Carney getting ready for tough MPs’ questions

 
Tim Wallace
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INCOMING Bank of England governor Mark Carney will face a grilling from MPs on Thursday as an influential backbench committee makes the most of its first ever chance to question an incoming governor.

Carney is set to take up the role this summer just as the Bank receives huge new powers over finance firms.

That makes Carney the most powerful unelected official in the land and means the Treasury Select Committee is keen to ask him how he will manage the role.

Earlier comments from the Bank of Canada governor sparked a debate around the very nature of central banking. Towards the end of last year he discussed the possibility of abandoning inflation targeting in favour of nominal GDP targets.

Sir Mervyn and former monetary policy committee (MPC) member Adam Posen have attacked the idea as it could lead to higher inflation particularly at times of crisis.

And Carney also appears to have disagreed with senior Bank of England figure Andy Haldane over the complexity of banking rules.

But more personal matters will also be discussed, including Carney’s pay.

At £480,000, the governor elect has a much bigger basic salary than outgoing governor Sir Mervyn King, as well as a large housing allowance, and will receive another 30 per cent of his salary in lieu of a pension.

Labour MP John Mann has criticised the compensation package as “puzzling” at a time when the Bank is missing its two per cent inflation target, squeezing incomes. And the impact of money printing on pensions is also likely to be raised as MPs fear the poor and vulnerable are being harmed by the inflationary policy.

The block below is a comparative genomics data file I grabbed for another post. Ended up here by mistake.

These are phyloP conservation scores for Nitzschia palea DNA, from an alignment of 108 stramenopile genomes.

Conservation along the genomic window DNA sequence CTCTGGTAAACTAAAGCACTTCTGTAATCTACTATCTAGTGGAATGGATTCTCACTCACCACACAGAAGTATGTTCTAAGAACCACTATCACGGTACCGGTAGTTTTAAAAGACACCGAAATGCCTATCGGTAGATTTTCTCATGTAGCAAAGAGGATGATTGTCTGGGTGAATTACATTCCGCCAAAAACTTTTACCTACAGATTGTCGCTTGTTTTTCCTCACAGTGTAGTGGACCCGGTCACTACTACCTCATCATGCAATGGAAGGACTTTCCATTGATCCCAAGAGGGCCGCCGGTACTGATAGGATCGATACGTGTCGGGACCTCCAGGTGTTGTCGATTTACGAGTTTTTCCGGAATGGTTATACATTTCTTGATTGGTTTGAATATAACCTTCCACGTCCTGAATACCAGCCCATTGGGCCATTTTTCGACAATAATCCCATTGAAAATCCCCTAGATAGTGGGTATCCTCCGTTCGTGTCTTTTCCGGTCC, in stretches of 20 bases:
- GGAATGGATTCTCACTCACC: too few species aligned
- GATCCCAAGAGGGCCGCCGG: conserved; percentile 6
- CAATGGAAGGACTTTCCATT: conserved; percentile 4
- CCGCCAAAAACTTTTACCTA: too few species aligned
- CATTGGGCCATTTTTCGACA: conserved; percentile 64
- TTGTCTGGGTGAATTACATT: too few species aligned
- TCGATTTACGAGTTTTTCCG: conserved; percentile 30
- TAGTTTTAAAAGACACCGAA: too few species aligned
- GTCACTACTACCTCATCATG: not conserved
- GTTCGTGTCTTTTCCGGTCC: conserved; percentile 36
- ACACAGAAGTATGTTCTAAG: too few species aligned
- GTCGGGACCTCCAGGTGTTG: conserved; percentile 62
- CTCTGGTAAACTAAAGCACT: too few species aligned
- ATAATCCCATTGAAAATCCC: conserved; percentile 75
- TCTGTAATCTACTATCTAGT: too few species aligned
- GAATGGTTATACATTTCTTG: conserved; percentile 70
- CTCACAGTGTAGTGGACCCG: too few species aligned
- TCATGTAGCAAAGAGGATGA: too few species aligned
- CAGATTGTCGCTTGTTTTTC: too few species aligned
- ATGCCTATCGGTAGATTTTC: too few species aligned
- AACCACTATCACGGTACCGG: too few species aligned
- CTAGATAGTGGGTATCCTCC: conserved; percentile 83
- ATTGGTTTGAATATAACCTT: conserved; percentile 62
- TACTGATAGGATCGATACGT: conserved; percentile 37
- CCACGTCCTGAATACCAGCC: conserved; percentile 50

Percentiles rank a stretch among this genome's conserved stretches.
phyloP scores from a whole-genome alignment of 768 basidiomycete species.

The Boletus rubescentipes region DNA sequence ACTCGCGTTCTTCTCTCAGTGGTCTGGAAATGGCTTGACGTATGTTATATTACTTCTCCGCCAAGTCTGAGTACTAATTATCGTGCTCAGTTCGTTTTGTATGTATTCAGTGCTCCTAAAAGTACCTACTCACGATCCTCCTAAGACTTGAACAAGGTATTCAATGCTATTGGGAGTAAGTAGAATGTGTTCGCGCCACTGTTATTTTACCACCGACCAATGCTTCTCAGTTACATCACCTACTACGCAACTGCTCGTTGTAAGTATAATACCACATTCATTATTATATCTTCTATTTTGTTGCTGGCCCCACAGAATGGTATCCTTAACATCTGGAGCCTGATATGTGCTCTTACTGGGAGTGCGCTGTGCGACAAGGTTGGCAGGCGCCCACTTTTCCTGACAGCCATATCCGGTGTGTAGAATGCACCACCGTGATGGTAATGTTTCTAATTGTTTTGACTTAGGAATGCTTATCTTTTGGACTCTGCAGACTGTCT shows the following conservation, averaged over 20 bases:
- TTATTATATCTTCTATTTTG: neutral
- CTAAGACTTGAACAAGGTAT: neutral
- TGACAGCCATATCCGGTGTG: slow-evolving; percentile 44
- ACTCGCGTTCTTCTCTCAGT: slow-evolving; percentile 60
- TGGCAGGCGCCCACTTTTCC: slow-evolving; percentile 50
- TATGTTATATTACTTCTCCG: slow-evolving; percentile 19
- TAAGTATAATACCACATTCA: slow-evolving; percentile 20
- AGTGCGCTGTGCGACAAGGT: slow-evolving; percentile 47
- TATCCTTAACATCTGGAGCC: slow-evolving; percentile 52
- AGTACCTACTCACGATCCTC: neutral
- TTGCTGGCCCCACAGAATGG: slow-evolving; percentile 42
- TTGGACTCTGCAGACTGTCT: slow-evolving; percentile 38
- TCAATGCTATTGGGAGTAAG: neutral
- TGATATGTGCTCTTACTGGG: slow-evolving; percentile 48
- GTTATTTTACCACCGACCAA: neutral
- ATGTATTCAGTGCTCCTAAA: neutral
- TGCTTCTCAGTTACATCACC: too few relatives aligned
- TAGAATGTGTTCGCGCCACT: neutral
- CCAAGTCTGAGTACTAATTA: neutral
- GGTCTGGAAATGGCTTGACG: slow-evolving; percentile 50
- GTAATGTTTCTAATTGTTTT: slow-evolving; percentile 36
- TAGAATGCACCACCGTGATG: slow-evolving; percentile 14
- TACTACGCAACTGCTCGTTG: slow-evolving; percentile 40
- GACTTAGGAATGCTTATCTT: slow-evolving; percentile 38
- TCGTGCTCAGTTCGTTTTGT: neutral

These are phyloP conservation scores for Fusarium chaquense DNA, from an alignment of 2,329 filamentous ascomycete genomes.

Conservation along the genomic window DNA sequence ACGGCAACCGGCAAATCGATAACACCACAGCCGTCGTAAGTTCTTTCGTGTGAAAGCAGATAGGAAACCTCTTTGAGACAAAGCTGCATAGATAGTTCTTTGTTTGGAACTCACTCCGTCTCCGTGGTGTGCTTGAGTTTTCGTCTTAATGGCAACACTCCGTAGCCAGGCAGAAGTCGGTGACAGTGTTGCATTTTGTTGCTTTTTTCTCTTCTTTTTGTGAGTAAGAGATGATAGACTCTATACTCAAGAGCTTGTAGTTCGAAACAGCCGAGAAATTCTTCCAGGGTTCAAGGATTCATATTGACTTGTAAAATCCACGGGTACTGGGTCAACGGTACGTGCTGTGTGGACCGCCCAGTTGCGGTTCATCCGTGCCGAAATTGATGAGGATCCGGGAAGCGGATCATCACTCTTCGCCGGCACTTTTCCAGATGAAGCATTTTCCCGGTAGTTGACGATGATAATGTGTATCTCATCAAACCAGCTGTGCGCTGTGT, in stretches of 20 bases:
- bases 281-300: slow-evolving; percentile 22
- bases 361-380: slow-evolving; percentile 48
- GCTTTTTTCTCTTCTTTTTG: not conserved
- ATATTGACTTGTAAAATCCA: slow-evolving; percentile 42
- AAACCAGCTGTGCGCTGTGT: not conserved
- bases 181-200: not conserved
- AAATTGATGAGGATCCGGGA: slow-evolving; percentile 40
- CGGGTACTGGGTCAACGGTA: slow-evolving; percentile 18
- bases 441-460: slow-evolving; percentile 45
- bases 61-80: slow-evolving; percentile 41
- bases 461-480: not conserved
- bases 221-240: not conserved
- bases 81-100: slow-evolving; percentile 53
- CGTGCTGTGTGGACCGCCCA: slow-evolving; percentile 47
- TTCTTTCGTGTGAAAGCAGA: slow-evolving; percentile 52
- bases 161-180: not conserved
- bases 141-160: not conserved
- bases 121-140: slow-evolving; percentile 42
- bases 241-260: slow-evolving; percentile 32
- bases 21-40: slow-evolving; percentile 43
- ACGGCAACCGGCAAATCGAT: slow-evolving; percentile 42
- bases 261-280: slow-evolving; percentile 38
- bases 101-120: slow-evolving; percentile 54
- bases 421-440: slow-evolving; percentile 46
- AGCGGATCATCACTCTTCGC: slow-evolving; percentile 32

FIVE BIG QUESTIONS FOR CARNEY

Is inflation targeting the best way to run monetary policy? Carney has suggested either ignoring the two per cent inflation target until growth recovers or scrapping it in favour of nominal GDP targeting. Both mean higher inflation even after years of above-target price rises so Carney faces a challenge to convince MPs he has the UK’s best interests at heart.

How will you cope with the Bank’s major new powers? Ex-policymaker Adam Posen said the governor and his deputies already works 18 hours every day of the year. Carney will have to explain how he thinks he can manage the extra burden of regulatory powers.

Are you going to help savers? The Bank of England’s Funding for Lending Scheme has driven down savers’ interest rates in the last six months, but only had a small impact on lending so far – and mainly mortgages. That comes after years of low rates and high inflation have hit savers hard. Carney will be asked how he plans to help this hard pressed, prudent group.

How can you ease tensions between you and other senior policymakers? Carney and rising central banker Andy Haldane have appeared to criticise each other in recent months. The Canadian will be keen to show the committee he can defuse any rows and manage a tight ship when he takes over at the Bank of England, to present a united and stable front.

How can you justify your pay packet? At a time when the Bank’s policies are pushing up prices and hitting those on low wage or living off savings, a huge pay packet and housing allowance will attract a lot of attention, potentially making the session uncomfortable for Carney.